He loved my children and never wanted to make life difficult for them. He could be as visible or as unobtrusive as the situation demanded. And the grandchildren were the delight of his life; he was always thinking of things we could do for them.
He did so many things quietly, never caring if he got the credit for it. He was as strong as the situation demanded – the person family members and friends knew they could call on no matter the time of day or night.
When he was sick, it was very hard for him to be on the receiving end of care. He repeatedly told me he didn’t want to be a burden to me or to anyone else. I told him he could never be a burden but it hurt him nonetheless. He suffered so much in silence, though I could see how much pain he was in no matter how hard he tried to hide it from me.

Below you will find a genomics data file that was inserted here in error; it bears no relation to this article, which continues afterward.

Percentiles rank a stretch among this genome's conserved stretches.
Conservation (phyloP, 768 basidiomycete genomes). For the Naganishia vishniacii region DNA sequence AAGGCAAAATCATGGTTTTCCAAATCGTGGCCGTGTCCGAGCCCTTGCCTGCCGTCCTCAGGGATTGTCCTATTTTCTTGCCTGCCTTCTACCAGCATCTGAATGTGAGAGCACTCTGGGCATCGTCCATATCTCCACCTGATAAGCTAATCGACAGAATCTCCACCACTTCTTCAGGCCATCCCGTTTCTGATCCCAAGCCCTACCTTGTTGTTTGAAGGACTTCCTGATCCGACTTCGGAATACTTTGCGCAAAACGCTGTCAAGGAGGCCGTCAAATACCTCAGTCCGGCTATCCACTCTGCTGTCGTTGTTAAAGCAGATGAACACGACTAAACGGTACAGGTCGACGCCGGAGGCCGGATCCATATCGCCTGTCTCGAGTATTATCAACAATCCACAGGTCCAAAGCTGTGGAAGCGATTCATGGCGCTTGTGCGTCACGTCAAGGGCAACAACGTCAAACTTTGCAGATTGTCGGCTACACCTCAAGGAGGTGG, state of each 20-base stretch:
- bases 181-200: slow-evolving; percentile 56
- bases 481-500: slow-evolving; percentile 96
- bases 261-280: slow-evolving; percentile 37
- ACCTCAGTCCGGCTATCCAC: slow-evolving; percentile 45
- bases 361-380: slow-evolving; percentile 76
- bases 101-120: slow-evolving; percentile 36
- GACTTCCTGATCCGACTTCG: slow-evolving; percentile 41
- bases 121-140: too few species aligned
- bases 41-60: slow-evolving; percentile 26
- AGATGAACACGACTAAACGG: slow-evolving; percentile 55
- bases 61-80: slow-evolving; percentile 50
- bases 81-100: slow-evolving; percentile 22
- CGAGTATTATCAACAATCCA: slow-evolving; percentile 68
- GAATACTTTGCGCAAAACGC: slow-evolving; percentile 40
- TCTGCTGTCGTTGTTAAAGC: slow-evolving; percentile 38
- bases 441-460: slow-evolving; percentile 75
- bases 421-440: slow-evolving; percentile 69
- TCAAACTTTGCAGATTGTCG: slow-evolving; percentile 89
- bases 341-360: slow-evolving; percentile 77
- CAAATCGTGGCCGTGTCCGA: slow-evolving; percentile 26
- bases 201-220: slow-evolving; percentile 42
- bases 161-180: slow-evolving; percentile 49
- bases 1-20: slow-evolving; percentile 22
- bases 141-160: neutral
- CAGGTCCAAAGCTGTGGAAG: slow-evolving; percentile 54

He was so appreciative of the help others gave him and of the shul members and rabbi who came faithfully every morning to help him daven.
He loved the land of Israel and when he was in the hospital he told me he wanted to go home. When I replied that I hoped he would soon be discharged, he said the home he was referring to was Israel.
Hashem heard his prayers. His soul was gathered to Heaven, his body brought home to Israel. And always when I dream of him and wish I could just ask him what I should do, I hear him telling me, as he did at the end, “You’ll be all right.”
I loved him with all my heart. I felt as one with him. I miss him all the time. But I thank God for the years we had together and I feel blessed.
Naomi Klass Mauer is associate publisher of The Jewish Press.